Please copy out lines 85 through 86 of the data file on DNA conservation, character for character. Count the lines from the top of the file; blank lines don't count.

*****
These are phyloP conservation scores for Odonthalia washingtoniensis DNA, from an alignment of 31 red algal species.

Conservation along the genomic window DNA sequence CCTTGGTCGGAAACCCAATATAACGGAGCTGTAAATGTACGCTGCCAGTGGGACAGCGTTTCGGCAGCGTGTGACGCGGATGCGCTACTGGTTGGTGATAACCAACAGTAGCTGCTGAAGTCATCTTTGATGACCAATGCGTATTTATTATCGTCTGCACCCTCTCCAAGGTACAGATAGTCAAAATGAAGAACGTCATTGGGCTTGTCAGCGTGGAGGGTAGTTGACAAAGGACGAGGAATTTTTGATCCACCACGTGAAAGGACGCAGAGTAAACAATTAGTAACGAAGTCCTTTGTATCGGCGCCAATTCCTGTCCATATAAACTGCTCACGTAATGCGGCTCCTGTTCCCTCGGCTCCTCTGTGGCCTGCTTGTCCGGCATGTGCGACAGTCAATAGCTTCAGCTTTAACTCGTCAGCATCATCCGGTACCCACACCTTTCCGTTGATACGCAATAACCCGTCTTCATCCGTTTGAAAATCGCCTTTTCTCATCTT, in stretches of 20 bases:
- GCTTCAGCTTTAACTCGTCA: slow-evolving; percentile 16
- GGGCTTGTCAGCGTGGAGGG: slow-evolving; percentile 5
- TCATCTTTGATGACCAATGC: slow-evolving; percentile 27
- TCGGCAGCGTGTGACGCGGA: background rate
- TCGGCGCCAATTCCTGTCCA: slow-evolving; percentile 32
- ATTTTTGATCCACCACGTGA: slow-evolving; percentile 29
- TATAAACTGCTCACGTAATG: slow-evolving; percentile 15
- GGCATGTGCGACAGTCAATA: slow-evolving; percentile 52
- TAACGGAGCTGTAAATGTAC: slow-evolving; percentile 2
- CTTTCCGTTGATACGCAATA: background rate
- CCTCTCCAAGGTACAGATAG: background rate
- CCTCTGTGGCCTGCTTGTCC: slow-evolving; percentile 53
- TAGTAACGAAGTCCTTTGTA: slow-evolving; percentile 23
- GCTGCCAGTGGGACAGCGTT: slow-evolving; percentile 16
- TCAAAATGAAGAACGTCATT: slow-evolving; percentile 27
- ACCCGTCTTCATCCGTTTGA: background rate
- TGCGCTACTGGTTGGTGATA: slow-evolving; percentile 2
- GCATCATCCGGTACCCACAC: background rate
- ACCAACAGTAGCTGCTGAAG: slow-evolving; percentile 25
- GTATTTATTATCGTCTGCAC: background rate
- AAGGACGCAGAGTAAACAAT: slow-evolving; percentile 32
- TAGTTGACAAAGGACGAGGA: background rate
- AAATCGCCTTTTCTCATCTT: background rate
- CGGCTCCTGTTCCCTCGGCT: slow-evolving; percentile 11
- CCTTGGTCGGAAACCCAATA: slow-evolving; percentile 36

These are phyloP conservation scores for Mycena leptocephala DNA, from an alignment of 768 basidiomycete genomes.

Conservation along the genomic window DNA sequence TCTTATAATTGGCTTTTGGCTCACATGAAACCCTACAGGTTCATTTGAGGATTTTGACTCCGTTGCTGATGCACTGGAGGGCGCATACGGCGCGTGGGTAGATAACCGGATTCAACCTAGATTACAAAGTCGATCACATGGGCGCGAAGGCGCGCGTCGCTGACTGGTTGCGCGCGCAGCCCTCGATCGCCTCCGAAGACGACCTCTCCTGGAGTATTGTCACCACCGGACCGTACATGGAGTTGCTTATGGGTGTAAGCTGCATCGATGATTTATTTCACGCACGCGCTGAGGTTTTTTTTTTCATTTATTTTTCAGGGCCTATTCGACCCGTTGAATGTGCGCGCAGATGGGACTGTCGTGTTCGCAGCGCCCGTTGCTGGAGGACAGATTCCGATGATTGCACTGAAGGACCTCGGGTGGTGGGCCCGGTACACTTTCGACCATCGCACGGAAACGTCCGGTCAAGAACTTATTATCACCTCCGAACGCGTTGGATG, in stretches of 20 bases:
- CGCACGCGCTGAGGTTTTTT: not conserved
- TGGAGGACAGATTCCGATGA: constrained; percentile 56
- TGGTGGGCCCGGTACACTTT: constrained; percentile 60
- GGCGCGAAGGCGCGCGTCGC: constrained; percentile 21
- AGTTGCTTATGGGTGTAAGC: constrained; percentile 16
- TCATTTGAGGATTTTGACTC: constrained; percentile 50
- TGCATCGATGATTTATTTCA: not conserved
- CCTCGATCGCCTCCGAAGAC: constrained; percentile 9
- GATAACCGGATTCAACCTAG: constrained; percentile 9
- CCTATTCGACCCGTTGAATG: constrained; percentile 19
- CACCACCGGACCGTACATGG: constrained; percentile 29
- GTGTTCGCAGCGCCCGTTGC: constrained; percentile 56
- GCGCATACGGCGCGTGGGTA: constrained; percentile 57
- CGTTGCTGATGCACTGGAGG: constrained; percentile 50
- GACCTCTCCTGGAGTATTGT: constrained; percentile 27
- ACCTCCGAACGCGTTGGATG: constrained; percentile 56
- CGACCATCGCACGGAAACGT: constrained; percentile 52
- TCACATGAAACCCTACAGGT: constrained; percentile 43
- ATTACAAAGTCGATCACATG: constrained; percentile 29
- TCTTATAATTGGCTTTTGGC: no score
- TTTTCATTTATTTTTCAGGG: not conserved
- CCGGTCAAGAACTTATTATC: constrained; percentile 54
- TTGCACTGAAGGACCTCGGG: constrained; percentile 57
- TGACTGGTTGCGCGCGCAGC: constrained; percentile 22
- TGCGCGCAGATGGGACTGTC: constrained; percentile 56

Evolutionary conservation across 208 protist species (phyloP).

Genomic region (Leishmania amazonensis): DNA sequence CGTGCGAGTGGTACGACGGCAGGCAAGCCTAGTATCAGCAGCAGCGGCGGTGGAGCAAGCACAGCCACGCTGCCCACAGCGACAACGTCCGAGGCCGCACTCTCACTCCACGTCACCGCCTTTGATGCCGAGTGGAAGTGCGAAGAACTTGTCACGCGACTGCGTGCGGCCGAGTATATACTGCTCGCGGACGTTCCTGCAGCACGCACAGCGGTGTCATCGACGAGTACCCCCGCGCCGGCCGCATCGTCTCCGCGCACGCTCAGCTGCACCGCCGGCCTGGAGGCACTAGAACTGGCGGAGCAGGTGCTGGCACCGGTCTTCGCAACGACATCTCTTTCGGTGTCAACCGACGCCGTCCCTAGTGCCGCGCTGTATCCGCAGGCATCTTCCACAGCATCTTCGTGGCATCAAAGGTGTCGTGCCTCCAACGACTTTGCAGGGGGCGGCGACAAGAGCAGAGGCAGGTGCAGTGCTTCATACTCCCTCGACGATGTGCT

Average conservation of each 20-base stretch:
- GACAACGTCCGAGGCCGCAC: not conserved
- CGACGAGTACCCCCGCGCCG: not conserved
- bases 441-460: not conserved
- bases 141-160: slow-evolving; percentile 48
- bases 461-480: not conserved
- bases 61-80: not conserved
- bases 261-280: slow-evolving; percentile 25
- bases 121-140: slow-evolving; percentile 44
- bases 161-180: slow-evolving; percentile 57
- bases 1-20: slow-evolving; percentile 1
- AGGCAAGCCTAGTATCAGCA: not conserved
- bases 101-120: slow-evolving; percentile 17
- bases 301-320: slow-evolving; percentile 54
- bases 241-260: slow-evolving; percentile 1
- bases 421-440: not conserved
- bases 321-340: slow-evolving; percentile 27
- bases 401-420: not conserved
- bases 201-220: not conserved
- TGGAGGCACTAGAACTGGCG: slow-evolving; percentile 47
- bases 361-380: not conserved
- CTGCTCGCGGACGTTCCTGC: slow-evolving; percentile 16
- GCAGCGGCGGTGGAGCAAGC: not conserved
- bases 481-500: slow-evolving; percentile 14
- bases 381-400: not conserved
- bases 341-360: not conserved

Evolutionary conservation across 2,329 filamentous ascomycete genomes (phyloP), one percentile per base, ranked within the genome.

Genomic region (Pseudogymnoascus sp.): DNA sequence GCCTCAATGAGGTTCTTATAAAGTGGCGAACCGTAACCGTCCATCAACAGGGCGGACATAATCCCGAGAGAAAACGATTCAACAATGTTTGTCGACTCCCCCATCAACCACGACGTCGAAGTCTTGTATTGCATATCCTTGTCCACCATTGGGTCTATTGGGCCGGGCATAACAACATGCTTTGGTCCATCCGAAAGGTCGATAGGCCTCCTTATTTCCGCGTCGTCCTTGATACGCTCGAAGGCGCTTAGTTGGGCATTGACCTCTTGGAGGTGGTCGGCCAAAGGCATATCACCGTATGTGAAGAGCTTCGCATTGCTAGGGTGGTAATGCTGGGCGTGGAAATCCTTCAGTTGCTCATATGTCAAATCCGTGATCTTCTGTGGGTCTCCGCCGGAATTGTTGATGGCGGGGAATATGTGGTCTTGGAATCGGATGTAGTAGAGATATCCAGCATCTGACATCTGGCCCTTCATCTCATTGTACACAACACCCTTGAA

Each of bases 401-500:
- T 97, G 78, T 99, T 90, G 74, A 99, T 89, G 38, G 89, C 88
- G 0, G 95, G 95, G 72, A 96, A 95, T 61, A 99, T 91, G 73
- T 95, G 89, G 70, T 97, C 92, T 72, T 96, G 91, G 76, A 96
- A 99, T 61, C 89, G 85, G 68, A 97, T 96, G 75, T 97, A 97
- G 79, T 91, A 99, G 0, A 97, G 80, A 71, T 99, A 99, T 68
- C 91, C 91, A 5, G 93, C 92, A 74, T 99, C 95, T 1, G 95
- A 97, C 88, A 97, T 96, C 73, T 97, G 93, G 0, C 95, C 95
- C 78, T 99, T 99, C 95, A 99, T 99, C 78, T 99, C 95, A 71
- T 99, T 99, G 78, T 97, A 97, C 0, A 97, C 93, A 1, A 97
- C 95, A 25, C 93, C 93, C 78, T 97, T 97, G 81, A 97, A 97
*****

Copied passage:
Each of bases 401-500:
- T 97, G 78, T 99, T 90, G 74, A 99, T 89, G 38, G 89, C 88